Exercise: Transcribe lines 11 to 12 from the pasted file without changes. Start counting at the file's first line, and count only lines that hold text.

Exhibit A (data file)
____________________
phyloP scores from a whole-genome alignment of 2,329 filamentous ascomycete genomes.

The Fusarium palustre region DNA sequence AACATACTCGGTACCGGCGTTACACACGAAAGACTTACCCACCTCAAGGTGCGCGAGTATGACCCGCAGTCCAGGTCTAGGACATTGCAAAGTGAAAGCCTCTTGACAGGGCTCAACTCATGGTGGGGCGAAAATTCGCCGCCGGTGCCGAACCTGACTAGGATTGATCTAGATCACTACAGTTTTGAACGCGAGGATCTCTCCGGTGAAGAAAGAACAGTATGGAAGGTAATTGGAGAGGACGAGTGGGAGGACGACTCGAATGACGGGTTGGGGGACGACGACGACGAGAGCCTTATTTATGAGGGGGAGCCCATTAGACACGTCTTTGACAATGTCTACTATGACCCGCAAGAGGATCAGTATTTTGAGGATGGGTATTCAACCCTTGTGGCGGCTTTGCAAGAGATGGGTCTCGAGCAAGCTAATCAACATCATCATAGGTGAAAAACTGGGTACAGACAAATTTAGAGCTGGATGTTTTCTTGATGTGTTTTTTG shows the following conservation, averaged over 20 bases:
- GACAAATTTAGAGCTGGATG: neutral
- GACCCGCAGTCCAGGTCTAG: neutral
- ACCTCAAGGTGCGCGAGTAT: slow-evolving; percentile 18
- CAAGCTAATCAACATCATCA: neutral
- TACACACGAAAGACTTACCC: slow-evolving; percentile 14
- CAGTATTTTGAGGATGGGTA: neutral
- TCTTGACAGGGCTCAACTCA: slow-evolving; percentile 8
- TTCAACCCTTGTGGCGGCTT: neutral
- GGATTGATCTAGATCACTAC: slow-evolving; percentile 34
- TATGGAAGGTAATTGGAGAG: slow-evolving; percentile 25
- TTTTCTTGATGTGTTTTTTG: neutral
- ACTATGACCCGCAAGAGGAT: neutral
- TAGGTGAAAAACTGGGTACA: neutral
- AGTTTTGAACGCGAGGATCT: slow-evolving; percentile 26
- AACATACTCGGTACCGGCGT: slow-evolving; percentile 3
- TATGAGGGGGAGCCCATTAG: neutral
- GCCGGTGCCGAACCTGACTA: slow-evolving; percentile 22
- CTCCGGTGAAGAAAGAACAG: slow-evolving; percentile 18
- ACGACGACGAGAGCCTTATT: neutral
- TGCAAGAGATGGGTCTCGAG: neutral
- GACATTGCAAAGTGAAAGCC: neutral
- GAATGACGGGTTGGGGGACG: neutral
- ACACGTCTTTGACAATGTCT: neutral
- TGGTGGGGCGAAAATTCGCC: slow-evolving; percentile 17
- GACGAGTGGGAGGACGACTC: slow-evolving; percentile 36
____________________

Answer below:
- GGATTGATCTAGATCACTAC: slow-evolving; percentile 34
- TATGGAAGGTAATTGGAGAG: slow-evolving; percentile 25